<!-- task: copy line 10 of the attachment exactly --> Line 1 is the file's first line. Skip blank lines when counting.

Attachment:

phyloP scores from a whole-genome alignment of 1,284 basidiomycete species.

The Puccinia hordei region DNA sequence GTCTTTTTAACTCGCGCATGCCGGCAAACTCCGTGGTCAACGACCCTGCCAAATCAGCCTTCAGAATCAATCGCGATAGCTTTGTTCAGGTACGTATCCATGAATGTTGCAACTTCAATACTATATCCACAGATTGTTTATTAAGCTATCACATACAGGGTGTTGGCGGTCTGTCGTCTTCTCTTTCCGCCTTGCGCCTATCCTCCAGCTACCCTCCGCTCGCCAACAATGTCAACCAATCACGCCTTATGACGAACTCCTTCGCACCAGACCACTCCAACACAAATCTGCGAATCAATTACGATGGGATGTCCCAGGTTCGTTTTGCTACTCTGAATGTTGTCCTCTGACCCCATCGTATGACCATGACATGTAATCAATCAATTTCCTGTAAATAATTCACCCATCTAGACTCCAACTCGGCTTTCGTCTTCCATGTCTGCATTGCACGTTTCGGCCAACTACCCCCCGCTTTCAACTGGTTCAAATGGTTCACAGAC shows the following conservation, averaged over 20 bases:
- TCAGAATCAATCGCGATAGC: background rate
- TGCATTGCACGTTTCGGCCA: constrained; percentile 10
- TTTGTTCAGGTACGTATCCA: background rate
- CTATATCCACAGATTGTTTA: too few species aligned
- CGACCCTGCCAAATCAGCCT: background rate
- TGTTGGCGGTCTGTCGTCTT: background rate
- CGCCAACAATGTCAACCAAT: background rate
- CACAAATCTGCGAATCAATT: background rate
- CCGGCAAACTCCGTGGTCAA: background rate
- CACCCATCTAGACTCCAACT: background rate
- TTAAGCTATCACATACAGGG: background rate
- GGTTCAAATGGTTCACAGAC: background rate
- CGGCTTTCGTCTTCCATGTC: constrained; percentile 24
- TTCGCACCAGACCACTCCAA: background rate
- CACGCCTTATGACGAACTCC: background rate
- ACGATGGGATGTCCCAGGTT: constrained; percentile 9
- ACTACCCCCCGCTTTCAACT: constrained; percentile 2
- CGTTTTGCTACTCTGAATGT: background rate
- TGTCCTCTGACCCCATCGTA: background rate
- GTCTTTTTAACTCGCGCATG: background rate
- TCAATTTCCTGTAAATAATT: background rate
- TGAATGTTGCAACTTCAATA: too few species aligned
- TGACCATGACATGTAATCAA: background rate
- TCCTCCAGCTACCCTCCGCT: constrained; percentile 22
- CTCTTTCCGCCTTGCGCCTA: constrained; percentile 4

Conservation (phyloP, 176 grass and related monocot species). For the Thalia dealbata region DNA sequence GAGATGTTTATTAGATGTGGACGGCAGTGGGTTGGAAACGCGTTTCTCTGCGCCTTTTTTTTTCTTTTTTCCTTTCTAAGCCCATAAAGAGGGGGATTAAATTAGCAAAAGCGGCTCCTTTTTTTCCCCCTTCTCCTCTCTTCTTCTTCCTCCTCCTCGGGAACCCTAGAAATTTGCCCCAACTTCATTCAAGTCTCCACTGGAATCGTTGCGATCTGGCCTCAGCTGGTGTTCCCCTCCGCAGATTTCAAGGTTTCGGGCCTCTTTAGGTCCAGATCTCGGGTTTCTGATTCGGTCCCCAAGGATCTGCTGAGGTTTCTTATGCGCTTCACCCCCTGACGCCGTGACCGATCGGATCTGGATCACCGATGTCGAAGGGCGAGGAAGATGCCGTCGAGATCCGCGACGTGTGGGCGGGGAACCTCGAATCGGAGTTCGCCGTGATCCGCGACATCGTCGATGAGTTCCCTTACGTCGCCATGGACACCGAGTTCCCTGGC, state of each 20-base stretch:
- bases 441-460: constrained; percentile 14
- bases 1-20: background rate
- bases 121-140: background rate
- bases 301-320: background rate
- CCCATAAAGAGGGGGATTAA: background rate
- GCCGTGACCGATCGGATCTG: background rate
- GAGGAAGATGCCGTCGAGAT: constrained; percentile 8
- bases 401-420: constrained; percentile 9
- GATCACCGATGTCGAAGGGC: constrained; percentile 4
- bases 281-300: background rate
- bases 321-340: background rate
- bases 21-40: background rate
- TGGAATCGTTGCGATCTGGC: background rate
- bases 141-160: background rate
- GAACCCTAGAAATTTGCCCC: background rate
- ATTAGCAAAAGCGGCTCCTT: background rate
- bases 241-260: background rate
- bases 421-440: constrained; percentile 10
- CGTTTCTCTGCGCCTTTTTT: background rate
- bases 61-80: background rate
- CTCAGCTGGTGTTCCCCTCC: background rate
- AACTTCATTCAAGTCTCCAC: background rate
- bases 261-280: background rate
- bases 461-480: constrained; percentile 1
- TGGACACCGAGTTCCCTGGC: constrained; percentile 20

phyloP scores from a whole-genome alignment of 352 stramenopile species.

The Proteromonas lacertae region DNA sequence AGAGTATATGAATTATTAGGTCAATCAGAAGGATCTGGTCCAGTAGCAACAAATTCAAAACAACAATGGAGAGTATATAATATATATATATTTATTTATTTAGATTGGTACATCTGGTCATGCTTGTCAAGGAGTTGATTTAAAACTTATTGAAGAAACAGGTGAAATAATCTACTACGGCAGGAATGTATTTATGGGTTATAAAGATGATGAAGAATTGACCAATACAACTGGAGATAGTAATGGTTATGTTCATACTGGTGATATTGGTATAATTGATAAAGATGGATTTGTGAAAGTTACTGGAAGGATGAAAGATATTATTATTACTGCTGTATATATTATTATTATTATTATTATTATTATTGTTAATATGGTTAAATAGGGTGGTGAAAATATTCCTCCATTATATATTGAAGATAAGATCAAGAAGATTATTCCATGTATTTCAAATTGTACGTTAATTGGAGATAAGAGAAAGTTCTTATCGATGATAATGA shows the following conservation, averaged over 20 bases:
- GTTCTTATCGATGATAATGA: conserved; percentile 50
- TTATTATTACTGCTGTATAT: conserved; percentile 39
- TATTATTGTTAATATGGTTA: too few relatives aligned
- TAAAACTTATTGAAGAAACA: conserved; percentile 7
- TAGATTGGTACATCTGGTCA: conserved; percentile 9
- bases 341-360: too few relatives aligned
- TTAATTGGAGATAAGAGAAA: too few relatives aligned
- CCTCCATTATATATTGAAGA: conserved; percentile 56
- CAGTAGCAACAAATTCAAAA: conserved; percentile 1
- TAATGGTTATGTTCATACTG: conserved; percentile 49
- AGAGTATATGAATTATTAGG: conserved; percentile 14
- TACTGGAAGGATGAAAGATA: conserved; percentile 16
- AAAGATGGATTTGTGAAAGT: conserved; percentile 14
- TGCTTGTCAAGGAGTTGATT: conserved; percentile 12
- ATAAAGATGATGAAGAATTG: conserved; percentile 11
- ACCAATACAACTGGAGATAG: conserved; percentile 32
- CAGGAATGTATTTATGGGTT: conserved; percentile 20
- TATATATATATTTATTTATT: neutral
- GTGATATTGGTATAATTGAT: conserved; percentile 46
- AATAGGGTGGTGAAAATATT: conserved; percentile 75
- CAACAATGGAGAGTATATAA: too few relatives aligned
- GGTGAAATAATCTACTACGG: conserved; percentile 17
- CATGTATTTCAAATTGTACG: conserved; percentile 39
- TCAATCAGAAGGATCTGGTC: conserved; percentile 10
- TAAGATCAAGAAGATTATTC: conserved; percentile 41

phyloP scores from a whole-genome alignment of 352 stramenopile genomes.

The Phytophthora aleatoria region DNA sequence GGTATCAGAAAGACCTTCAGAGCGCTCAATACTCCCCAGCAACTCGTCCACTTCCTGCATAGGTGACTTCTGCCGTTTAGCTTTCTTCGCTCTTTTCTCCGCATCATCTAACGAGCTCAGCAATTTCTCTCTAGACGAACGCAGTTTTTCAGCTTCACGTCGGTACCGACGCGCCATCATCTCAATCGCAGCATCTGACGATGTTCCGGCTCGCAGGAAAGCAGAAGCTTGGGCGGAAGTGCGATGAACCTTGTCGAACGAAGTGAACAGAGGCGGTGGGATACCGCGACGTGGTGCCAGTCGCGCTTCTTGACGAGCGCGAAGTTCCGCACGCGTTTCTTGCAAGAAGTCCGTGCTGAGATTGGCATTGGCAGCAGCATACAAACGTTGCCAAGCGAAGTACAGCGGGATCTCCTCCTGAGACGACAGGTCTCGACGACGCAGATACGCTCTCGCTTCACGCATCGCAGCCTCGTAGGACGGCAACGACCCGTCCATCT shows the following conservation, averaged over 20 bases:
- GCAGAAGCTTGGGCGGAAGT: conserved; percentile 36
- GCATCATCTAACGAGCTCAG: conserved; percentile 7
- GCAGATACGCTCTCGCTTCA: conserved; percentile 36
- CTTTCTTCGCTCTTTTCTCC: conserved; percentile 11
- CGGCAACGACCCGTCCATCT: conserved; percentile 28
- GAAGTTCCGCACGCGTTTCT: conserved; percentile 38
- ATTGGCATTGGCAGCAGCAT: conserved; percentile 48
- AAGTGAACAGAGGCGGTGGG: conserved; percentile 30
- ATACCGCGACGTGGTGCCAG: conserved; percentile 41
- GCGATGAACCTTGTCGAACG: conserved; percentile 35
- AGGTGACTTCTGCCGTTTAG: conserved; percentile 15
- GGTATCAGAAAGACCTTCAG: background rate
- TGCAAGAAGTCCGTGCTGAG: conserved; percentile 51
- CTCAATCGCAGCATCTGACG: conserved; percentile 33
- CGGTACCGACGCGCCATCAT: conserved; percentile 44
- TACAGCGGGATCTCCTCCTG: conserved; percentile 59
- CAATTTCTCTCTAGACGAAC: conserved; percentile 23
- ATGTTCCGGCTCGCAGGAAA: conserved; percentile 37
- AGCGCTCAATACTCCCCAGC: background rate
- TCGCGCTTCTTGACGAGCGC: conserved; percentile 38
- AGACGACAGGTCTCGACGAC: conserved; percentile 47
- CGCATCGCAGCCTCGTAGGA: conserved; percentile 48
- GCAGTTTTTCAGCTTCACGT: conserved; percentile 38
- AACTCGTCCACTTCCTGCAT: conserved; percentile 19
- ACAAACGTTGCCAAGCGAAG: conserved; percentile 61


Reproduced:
- CACAAATCTGCGAATCAATT: background rate